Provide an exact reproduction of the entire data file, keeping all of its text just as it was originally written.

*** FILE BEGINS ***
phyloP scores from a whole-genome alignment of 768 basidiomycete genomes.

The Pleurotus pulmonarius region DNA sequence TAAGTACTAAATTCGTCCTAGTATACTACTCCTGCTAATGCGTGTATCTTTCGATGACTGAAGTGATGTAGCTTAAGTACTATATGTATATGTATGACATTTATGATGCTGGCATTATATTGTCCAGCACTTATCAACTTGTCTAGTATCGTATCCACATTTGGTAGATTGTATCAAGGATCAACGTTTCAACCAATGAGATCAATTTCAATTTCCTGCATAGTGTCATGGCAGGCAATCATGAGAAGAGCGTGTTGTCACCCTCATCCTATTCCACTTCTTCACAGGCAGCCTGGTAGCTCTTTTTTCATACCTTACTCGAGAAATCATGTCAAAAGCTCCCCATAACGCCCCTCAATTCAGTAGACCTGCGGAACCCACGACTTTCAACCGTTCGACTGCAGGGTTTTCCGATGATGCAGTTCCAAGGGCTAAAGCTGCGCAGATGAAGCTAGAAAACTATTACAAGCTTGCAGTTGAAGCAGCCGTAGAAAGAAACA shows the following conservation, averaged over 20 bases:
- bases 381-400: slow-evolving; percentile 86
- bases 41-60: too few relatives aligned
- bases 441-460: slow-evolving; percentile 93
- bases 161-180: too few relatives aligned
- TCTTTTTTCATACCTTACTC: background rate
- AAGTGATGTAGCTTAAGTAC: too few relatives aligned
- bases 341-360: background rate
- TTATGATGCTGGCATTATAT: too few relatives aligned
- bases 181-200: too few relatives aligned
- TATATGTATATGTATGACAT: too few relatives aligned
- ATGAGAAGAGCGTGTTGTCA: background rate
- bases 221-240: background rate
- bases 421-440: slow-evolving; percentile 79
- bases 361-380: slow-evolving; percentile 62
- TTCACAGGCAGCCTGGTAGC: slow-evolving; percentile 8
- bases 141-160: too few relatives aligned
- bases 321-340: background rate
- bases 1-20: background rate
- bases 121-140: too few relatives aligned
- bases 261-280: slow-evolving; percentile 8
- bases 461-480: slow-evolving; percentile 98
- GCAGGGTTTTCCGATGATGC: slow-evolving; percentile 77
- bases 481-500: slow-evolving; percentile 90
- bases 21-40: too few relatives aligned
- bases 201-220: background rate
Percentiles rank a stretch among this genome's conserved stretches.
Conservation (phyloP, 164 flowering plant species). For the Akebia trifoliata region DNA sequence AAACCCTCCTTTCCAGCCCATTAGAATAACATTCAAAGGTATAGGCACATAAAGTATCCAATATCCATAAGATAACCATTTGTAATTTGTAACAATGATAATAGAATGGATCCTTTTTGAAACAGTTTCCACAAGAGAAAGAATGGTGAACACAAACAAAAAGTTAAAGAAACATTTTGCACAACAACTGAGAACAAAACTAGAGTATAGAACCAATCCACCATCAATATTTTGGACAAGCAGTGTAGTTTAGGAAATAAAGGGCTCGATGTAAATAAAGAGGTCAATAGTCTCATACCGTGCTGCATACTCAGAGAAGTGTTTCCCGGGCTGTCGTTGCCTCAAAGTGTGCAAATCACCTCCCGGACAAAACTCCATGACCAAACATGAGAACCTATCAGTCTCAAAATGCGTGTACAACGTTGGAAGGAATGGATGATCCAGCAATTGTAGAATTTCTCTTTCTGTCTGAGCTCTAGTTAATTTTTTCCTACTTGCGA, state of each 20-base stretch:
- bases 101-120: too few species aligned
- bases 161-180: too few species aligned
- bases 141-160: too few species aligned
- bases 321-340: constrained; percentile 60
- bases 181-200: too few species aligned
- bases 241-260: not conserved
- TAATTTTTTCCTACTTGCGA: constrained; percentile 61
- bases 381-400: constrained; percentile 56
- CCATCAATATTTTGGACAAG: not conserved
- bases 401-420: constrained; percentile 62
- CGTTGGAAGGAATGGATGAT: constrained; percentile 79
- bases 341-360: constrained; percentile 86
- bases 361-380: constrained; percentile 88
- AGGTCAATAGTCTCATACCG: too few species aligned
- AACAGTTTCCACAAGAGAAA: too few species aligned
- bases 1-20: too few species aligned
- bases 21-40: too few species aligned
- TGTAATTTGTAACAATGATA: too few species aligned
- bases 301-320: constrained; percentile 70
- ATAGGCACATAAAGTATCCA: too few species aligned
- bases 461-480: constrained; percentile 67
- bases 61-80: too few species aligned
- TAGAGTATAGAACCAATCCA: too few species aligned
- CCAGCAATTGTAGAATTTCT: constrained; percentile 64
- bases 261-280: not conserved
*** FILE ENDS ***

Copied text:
phyloP scores from a whole-genome alignment of 768 basidiomycete genomes.

The Pleurotus pulmonarius region DNA sequence TAAGTACTAAATTCGTCCTAGTATACTACTCCTGCTAATGCGTGTATCTTTCGATGACTGAAGTGATGTAGCTTAAGTACTATATGTATATGTATGACATTTATGATGCTGGCATTATATTGTCCAGCACTTATCAACTTGTCTAGTATCGTATCCACATTTGGTAGATTGTATCAAGGATCAACGTTTCAACCAATGAGATCAATTTCAATTTCCTGCATAGTGTCATGGCAGGCAATCATGAGAAGAGCGTGTTGTCACCCTCATCCTATTCCACTTCTTCACAGGCAGCCTGGTAGCTCTTTTTTCATACCTTACTCGAGAAATCATGTCAAAAGCTCCCCATAACGCCCCTCAATTCAGTAGACCTGCGGAACCCACGACTTTCAACCGTTCGACTGCAGGGTTTTCCGATGATGCAGTTCCAAGGGCTAAAGCTGCGCAGATGAAGCTAGAAAACTATTACAAGCTTGCAGTTGAAGCAGCCGTAGAAAGAAACA shows the following conservation, averaged over 20 bases:
- bases 381-400: slow-evolving; percentile 86
- bases 41-60: too few relatives aligned
- bases 441-460: slow-evolving; percentile 93
- bases 161-180: too few relatives aligned
- TCTTTTTTCATACCTTACTC: background rate
- AAGTGATGTAGCTTAAGTAC: too few relatives aligned
- bases 341-360: background rate
- TTATGATGCTGGCATTATAT: too few relatives aligned
- bases 181-200: too few relatives aligned
- TATATGTATATGTATGACAT: too few relatives aligned
- ATGAGAAGAGCGTGTTGTCA: background rate
- bases 221-240: background rate
- bases 421-440: slow-evolving; percentile 79
- bases 361-380: slow-evolving; percentile 62
- TTCACAGGCAGCCTGGTAGC: slow-evolving; percentile 8
- bases 141-160: too few relatives aligned
- bases 321-340: background rate
- bases 1-20: background rate
- bases 121-140: too few relatives aligned
- bases 261-280: slow-evolving; percentile 8
- bases 461-480: slow-evolving; percentile 98
- GCAGGGTTTTCCGATGATGC: slow-evolving; percentile 77
- bases 481-500: slow-evolving; percentile 90
- bases 21-40: too few relatives aligned
- bases 201-220: background rate
Percentiles rank a stretch among this genome's conserved stretches.
Conservation (phyloP, 164 flowering plant species). For the Akebia trifoliata region DNA sequence AAACCCTCCTTTCCAGCCCATTAGAATAACATTCAAAGGTATAGGCACATAAAGTATCCAATATCCATAAGATAACCATTTGTAATTTGTAACAATGATAATAGAATGGATCCTTTTTGAAACAGTTTCCACAAGAGAAAGAATGGTGAACACAAACAAAAAGTTAAAGAAACATTTTGCACAACAACTGAGAACAAAACTAGAGTATAGAACCAATCCACCATCAATATTTTGGACAAGCAGTGTAGTTTAGGAAATAAAGGGCTCGATGTAAATAAAGAGGTCAATAGTCTCATACCGTGCTGCATACTCAGAGAAGTGTTTCCCGGGCTGTCGTTGCCTCAAAGTGTGCAAATCACCTCCCGGACAAAACTCCATGACCAAACATGAGAACCTATCAGTCTCAAAATGCGTGTACAACGTTGGAAGGAATGGATGATCCAGCAATTGTAGAATTTCTCTTTCTGTCTGAGCTCTAGTTAATTTTTTCCTACTTGCGA, state of each 20-base stretch:
- bases 101-120: too few species aligned
- bases 161-180: too few species aligned
- bases 141-160: too few species aligned
- bases 321-340: constrained; percentile 60
- bases 181-200: too few species aligned
- bases 241-260: not conserved
- TAATTTTTTCCTACTTGCGA: constrained; percentile 61
- bases 381-400: constrained; percentile 56
- CCATCAATATTTTGGACAAG: not conserved
- bases 401-420: constrained; percentile 62
- CGTTGGAAGGAATGGATGAT: constrained; percentile 79
- bases 341-360: constrained; percentile 86
- bases 361-380: constrained; percentile 88
- AGGTCAATAGTCTCATACCG: too few species aligned
- AACAGTTTCCACAAGAGAAA: too few species aligned
- bases 1-20: too few species aligned
- bases 21-40: too few species aligned
- TGTAATTTGTAACAATGATA: too few species aligned
- bases 301-320: constrained; percentile 70
- ATAGGCACATAAAGTATCCA: too few species aligned
- bases 461-480: constrained; percentile 67
- bases 61-80: too few species aligned
- TAGAGTATAGAACCAATCCA: too few species aligned
- CCAGCAATTGTAGAATTTCT: constrained; percentile 64
- bases 261-280: not conserved